In recent years, the harm caused by technology has come under greater scrutiny. Whether at an individual product level, or the ecosystem created by a combination of products.
- How can we anticipate and mitigate against harm?
- Bring an ethical lens into the product design process?
- And map the potential bias in the systems we create.
If you’re struggling to find an answer, you’re probably not alone.
After numerous years working in tech companies and startups, Laura Summers identified a lack of tools to facilitate ethics conversations. This led Laura to found Debias.AI, and create Ethical Litmus Tests – a deck of cards with prompts and questions to help reframe a scenario, and apply different lenses during the design process.
We were fortunate to have Laura join our May session, and using the Litmus Tests, take us through an interactive exploration of ethics in product design.
Why is it so important?
Making trade-offs is part of designing and building products. But have you ever deeply considered what the impact of those options could be? Do you justify the decisions with yourselves, for the net (or greater) good?
But would you feel comfortable explaining your choices to a close younger relative?
Or what if the user was your elderly grandparent?
By applying these types of lenses, would you change the way you approach these decisions?
How does the Ethics Litmus Test work?
Define the motivator or driver
Describe the problem or scenario. The motivating concern can be either broad (eg, I’ve got a niggling feeling about this outcome), or very specific (eg, what if data was misused).
Pick a litmus card at randOM
Select a card to help you reframe your view.
Write down your responses individually
With the litmus card in mind, spend a couple of minutes to consider:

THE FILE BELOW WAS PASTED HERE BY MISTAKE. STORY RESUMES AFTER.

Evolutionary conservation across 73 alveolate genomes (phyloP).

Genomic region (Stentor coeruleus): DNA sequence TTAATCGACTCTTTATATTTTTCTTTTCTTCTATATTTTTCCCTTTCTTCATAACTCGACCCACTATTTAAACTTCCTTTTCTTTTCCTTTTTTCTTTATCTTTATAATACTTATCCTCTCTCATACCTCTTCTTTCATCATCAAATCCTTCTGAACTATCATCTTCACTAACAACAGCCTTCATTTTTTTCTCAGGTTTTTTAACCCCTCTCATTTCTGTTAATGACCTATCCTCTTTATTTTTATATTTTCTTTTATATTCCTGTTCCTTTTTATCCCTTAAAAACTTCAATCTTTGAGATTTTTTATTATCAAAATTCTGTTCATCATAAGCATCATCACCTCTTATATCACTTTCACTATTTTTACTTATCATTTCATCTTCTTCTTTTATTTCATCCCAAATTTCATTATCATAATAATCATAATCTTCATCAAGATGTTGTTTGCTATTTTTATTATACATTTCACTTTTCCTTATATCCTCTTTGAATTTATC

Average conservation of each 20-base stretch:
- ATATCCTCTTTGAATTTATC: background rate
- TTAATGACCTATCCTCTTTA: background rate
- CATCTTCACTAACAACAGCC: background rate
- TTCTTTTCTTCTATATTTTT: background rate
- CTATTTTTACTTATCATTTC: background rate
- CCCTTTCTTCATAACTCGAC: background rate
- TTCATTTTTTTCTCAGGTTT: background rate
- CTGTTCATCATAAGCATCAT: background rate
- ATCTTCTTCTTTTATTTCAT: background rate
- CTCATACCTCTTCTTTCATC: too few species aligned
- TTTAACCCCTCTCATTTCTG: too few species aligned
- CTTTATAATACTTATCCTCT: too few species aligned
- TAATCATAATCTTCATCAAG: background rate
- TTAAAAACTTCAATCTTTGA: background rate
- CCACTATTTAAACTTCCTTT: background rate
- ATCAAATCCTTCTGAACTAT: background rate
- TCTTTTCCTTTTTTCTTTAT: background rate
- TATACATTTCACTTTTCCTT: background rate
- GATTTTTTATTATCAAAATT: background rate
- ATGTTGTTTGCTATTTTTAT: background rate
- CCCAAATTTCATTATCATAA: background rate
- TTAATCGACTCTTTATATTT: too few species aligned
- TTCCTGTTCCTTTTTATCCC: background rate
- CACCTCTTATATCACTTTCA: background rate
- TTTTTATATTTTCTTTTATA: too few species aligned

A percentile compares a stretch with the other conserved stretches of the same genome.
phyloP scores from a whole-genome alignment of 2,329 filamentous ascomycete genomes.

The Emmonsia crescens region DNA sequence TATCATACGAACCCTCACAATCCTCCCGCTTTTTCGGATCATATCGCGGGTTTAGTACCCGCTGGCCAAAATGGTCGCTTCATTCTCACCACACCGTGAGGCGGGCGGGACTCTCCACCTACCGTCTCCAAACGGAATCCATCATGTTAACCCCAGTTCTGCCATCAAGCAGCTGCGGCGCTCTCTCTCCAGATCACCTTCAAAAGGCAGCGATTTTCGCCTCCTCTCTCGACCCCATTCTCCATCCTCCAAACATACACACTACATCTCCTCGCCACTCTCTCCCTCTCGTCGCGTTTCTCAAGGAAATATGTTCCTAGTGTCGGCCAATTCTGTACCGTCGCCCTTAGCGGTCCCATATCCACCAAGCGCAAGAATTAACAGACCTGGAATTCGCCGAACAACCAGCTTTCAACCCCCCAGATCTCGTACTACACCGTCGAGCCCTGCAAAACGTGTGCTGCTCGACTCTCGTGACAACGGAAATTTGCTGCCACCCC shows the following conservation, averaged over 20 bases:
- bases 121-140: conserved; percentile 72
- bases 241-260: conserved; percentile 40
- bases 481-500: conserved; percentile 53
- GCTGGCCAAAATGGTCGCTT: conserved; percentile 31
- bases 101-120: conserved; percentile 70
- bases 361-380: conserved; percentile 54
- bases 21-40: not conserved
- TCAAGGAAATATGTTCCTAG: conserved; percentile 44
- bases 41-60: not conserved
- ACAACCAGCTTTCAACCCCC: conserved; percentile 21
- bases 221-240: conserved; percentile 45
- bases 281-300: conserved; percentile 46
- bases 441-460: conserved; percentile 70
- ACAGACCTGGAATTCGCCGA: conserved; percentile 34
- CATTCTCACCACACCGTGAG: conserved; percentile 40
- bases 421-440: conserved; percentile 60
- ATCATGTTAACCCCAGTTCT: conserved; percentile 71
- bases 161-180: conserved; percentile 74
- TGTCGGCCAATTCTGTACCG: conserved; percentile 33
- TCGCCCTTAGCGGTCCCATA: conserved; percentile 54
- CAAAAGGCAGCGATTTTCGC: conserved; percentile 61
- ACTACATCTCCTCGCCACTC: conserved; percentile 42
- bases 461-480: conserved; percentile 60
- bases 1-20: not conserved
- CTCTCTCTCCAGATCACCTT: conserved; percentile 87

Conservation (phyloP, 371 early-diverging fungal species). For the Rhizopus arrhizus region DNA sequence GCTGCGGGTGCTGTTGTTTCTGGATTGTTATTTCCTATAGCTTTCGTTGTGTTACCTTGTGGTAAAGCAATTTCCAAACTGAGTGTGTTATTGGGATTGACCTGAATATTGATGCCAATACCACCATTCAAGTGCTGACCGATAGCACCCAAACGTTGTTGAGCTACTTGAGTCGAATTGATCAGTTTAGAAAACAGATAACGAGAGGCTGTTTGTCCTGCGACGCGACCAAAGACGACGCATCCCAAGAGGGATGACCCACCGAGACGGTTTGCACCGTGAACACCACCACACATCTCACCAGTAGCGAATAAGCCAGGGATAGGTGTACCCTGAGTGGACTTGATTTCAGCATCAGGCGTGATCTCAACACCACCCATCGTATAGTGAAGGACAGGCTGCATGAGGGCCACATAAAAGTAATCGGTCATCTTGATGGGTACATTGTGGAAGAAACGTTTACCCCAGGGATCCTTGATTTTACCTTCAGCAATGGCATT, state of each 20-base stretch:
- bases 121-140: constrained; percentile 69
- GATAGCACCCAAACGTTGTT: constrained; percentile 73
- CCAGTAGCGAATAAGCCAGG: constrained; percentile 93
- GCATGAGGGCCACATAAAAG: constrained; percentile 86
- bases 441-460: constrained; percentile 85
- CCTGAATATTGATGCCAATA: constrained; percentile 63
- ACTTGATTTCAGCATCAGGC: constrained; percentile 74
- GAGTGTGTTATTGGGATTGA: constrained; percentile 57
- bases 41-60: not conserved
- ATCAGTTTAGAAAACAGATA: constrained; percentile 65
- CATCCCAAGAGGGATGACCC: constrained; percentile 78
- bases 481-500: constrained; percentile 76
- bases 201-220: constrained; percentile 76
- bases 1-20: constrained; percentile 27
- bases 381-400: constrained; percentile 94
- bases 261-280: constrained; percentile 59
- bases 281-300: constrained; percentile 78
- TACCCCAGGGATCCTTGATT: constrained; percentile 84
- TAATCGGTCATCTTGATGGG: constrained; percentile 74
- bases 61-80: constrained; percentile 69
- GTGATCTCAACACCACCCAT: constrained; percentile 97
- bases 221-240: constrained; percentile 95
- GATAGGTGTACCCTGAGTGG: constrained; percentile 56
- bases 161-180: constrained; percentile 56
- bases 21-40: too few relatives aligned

- Opinion: your position to the scenario
- Questions: if you need to know more information
- Next steps: action items
Share your responses
- Compare and contrast your responses.
- Are you surprised?
- Explain your thinking.
Some alternative activities to share your thoughts and responses:
- The Blind Advocate – pass your response to another participant, and take turns to argue for another person’s opinion. A true exercise in empathy!
- The Brainstorm – good for bigger groups, share your thoughts on post-its, or a digital retro board (like FunRetro), and then you can sort the responses into themes.
In this session, we all had some practice and fun, as Laura ran through several interactive scenarios with the Litmus Tests. Using the breakout rooms, we were able to discuss each scenario in small & bigger groups.
Resources and Further Reading
- Find out more about Ethical Litmus Tests on the website;
- Ethics Litmus Tests were inspired by
- The Good Place on Netflix
- Atomic Habits by James Clear;
- Oblique Strategies by Brian Eno
- Try Fun Retro to facilitate Ethics Litmus Tests activities remotely.
Read more about Laura and her work:
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